View logs

You can query for all audit logs or you can query for logs by their audit log name. The audit log name includes the resource identifier of the Google Cloud project, folder, billing account, or organization for which you want to view audit logging information. Your queries can specify indexed LogEntry fields, and if you use the Log Analytics page, which supports SQL queries, then you can view your query results as a chart.

For more information about querying your logs, see the following pages:

You can view audit logs in Cloud Logging by using the Google Cloud console, the Google Cloud CLI, or the Logging API.


In the Google Cloud console, you can use the Logs Explorer to retrieve your audit log entries for your Google Cloud project, folder, or organization:

  1. In the Google Cloud console, go to the Logs Explorer page:

    Go to Logs Explorer

    If you use the search bar to find this page, then select the result whose subheading is Logging.

  2. Select an existing Google Cloud project, folder, or organization.

  3. To display all audit logs, enter either of the following queries into the query-editor field, and then click Run query:

  4. To display the audit logs for a specific resource and audit log type, in the Query builder pane, do the following:

    • In Resource type, select the Google Cloud resource whose audit logs you want to see.

    • In Log name, select the audit log type that you want to see:

      • For Admin Activity audit logs, select activity.
      • For Data Access audit logs, select data_access.
      • For System Event audit logs, select system_event.
      • For Policy Denied audit logs, select policy.
    • Click Run query.

    If you don't see these options, then there aren't any audit logs of that type available in the Google Cloud project, folder, or organization.

    If you're experiencing issues when trying to view logs in the Logs Explorer, see the troubleshooting information.

    For more information about querying by using the Logs Explorer, see Build queries in the Logs Explorer. For information about summarizing log entries in the Logs Explorer by using Gemini, see Summarize log entries with Gemini assistance.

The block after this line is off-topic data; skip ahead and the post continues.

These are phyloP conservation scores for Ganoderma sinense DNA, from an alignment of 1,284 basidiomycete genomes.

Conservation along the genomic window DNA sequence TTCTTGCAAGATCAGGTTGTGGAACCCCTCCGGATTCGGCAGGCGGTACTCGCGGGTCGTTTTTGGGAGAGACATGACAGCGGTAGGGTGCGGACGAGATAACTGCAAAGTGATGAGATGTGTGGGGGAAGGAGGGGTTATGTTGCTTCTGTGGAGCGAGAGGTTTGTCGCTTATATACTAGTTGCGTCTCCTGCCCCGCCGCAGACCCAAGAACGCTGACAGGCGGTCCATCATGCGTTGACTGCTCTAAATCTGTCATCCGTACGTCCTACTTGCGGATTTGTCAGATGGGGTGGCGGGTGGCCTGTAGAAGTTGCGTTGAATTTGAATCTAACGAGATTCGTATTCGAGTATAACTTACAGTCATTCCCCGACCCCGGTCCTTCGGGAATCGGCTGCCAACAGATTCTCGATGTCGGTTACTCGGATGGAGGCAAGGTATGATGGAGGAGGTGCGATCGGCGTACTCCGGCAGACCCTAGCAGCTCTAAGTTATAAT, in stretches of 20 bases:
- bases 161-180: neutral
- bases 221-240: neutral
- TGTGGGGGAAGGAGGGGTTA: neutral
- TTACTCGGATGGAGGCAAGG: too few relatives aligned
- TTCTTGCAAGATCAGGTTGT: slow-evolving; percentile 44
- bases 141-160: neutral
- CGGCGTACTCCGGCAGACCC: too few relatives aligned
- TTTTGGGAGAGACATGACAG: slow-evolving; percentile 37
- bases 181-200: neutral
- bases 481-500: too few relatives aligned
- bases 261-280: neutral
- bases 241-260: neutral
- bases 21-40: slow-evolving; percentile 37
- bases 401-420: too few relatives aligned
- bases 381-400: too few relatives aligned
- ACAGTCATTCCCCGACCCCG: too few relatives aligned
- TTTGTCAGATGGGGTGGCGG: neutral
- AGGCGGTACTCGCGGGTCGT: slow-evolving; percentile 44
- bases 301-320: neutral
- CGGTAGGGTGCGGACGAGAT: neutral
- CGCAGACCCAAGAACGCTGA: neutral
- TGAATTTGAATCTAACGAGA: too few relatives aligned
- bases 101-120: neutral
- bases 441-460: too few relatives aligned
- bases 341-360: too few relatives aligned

The Google Cloud CLI provides a command-line interface to the Logging API. Supply a valid resource identifier in each of the log names. For example, if your query includes a PROJECT_ID, then the project identifier you supply must refer to the currently selected Google Cloud project.

To read your Google Cloud project-level audit log entries, run the following command:

gcloud logging read "logName : projects/PROJECT_ID/logs/cloudaudit.googleapis.com" \

To read your folder-level audit log entries, run the following command:

gcloud logging read "logName : folders/FOLDER_ID/logs/cloudaudit.googleapis.com" \

To read your organization-level audit log entries, run the following command:

gcloud logging read "logName : organizations/ORGANIZATION_ID/logs/cloudaudit.googleapis.com" \

To read your Cloud Billing account-level audit log entries, run the following command:

gcloud logging read "logName : billingAccounts/BILLING_ACCOUNT_ID/logs/cloudaudit.googleapis.com" \

Add the --freshness flag to your command to read logs that are more than 1 day old.

For more information about using the gcloud CLI, see gcloud logging read.


When building your queries, supply a valid resource identifier in each of the log names. For example, if your query includes a PROJECT_ID, then the project identifier you supply must refer to the currently selected Google Cloud project.

For example, to use the Logging API to view your project-level audit log entries, do the following:

  1. Go to the Try this API section in the documentation for the entries.list method.